Exploring how to get safe DPM levels

WHAT is the most cost-effective approach to reduce diesel particulate matter to safe levels in mine workings? Is it improved mine ventilation; better atmospheric monitoring to minimise time men spend in areas of high exposure; better engine scrubbers and filters; or improved engine designs and maintenance? This was one of the main issues tackled at a recent workshop – Better Use of Diesels Underground.
Exploring how to get safe DPM levels Exploring how to get safe DPM levels Exploring how to get safe DPM levels Exploring how to get safe DPM levels Exploring how to get safe DPM levels

The new real time DPM mine atmosphere monitor in a pre-commercial form.

Angie Tomlinson

The Australian Coal Association Research Program (ACARP) industry workshop organiser and presenter Stewart Gillies said 125 people representing the majority of New South Wales and Queensland coal mining companies and operations attended the Mackay (central Queensland) and Belmont (central NSW) workshops.

Attendees were treated to the latest research and development from the United States' National Institute of Occupational Safety and Health, with presentations by John Volkwein reviewing US developments in diesel particulates and Jim Noll on composition and analysis of diesel particulate matter.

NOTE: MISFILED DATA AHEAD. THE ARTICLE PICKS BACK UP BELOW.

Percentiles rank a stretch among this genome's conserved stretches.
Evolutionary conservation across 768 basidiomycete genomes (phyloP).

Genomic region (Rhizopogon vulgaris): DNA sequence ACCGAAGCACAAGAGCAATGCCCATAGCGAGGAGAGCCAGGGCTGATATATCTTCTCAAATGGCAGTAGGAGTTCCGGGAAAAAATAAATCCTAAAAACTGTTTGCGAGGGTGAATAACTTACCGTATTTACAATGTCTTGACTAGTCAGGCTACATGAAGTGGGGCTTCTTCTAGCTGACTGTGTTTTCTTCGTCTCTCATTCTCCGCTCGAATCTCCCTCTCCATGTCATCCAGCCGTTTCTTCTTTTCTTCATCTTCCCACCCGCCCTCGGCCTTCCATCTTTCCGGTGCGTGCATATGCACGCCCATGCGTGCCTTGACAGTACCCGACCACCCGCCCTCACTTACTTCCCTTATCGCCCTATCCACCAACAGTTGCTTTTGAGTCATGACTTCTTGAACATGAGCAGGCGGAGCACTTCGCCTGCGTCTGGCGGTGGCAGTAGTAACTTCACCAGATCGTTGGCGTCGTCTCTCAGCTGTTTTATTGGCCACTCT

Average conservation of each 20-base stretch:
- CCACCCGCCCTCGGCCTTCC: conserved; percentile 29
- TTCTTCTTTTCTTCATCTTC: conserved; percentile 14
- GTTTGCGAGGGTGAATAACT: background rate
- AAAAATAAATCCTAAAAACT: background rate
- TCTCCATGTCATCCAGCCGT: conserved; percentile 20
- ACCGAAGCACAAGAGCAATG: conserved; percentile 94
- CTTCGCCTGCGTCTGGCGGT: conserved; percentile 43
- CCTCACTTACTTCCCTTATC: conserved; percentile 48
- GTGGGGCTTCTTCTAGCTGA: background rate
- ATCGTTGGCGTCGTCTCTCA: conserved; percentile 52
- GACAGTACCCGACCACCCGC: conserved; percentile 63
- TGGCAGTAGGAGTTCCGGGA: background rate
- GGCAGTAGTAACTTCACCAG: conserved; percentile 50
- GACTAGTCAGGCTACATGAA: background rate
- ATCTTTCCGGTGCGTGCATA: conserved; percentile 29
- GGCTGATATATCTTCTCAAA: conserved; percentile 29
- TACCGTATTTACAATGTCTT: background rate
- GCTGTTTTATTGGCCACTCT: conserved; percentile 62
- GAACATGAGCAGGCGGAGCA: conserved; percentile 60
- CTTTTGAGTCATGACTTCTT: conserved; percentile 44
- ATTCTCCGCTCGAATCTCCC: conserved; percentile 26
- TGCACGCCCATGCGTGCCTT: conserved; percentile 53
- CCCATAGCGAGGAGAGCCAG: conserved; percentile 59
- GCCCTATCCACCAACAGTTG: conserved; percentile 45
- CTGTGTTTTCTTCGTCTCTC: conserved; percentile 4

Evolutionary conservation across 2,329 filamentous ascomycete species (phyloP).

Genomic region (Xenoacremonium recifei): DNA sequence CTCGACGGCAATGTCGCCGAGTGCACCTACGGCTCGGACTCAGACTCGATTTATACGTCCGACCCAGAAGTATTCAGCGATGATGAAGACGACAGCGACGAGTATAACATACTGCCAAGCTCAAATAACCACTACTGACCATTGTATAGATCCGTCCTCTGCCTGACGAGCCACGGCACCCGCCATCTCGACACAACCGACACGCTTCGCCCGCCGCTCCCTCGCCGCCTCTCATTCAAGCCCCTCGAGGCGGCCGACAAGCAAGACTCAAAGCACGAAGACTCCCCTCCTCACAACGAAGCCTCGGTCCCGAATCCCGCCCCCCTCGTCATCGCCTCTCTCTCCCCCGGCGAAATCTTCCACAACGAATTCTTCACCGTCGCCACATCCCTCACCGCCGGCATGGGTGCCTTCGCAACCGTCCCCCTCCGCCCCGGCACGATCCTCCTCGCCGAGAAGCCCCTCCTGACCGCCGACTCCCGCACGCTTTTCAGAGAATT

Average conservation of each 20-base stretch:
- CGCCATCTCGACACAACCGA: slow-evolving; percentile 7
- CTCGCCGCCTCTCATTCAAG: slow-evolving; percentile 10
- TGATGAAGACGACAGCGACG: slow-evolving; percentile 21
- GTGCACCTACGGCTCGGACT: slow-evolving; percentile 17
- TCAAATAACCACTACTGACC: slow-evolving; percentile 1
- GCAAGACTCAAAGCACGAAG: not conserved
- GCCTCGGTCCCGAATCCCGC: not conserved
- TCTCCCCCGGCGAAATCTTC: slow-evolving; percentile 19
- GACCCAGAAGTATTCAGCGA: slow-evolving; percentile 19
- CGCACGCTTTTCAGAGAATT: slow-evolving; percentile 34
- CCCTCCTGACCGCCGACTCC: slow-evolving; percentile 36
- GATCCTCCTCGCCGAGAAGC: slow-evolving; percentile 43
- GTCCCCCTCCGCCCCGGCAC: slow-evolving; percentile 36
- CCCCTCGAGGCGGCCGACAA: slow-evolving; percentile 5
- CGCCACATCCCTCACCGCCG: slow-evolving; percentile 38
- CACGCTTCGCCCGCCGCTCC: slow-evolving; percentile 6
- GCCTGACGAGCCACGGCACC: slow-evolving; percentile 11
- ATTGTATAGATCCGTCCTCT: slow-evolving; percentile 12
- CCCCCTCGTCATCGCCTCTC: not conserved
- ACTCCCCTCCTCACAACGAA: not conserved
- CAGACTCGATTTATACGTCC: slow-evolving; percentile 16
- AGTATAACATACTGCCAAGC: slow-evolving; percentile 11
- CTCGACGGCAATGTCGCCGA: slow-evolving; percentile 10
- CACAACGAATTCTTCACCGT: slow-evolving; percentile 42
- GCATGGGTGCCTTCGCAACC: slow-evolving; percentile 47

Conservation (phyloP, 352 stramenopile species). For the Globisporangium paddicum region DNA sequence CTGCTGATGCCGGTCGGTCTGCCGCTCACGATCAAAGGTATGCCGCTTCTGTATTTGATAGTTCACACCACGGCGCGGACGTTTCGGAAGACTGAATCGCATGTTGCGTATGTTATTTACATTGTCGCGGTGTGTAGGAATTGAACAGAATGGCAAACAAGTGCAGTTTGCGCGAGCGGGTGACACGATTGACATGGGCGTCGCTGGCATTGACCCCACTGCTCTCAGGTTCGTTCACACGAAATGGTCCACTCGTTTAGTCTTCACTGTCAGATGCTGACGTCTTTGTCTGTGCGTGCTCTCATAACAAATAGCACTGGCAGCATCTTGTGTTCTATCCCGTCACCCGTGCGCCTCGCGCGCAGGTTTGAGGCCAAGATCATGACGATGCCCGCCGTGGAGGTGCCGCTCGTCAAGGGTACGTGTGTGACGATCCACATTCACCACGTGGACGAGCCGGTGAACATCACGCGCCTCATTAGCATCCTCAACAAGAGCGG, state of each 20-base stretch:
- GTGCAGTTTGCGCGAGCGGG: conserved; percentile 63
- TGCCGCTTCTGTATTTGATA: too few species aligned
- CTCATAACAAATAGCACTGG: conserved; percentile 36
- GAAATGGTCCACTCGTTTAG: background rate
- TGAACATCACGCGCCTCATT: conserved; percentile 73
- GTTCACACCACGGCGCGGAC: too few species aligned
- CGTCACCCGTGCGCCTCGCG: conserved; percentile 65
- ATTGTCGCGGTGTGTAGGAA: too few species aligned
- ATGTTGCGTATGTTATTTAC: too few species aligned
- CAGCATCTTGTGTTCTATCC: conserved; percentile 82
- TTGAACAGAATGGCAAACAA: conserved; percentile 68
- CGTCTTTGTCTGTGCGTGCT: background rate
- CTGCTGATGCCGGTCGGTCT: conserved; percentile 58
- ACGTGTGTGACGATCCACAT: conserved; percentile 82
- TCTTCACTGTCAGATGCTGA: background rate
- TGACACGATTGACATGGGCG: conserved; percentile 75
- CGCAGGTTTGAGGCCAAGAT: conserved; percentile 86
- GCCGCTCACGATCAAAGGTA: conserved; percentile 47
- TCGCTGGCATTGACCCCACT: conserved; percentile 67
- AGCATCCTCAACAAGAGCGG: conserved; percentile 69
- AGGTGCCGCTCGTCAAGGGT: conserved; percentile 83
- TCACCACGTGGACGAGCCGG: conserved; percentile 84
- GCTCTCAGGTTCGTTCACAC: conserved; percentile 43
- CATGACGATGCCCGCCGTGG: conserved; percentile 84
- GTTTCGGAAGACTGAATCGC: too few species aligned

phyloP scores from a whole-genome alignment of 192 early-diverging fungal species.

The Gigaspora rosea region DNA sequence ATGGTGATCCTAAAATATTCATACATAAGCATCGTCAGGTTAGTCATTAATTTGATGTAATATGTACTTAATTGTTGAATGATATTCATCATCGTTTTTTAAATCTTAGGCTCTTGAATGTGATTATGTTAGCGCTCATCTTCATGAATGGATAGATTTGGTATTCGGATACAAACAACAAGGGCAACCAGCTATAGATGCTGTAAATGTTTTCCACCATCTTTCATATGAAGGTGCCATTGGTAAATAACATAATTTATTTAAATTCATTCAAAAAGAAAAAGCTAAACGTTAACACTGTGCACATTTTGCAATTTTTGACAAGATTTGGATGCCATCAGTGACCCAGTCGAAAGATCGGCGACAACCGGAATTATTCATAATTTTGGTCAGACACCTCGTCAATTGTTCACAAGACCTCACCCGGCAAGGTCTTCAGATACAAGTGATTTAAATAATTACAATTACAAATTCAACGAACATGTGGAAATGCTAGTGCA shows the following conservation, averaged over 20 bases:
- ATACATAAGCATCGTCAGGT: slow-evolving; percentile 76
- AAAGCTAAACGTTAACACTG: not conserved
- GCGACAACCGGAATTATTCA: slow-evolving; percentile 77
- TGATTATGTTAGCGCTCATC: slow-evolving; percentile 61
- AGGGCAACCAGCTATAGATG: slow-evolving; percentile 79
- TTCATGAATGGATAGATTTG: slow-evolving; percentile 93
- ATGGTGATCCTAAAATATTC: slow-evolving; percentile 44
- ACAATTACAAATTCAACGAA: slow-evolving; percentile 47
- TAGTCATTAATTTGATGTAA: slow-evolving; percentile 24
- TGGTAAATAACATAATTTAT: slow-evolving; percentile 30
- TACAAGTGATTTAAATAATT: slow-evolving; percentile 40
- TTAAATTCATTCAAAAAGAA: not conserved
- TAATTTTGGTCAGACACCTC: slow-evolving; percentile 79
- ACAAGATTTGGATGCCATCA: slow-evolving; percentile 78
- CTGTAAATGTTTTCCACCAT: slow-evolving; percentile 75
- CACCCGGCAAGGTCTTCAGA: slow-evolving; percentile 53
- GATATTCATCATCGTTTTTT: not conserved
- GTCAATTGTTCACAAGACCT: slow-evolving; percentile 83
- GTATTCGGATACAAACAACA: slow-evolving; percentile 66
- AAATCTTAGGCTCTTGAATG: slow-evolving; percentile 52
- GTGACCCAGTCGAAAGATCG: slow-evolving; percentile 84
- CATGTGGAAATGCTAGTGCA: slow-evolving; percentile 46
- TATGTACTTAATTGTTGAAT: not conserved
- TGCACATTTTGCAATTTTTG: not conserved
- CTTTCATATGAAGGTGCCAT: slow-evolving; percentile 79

The progress of a number of ACARP projects was also tackled, with a presentation by Stewart Gillies of Gillies Wu Mining Technology on Real Time Diesel Particulate Monitor; Skillpro's Terry O'Beirne and David Humphreys presenting on Diesel Engine Management; and CSIRO's Patrick Glynn talking about the Diesel Exhaust Soot Scrubber.

Coal Services' Gary Mace also presented on his findings on diesel particulate exposure during longwall transfers.

Gillies said attendees took away from the workshop the knowledge and awareness of how US mines are tackling the issue; development of the new real-time DPM mine atmosphere monitor; and some approaches to engine and exhaust scrubbing designs.

He said next on the agenda for reducing DPM was further workshops in the area to share ideas and improvements; and moves by inspectorates to set recommended targets or introduce regulatory limits for DPM.

On the research front Gillies said various surveys were being conducted by groups such as Simtars (Safety in Mines, Testing and Research Station), Coal Services and inspectorates; and he said the Australian industry would continue to look overseas – particularly to North America – to learn from the findings of other mining nations.

Watch International Longwall News for detailed articles covering individual presentations from the workshops.

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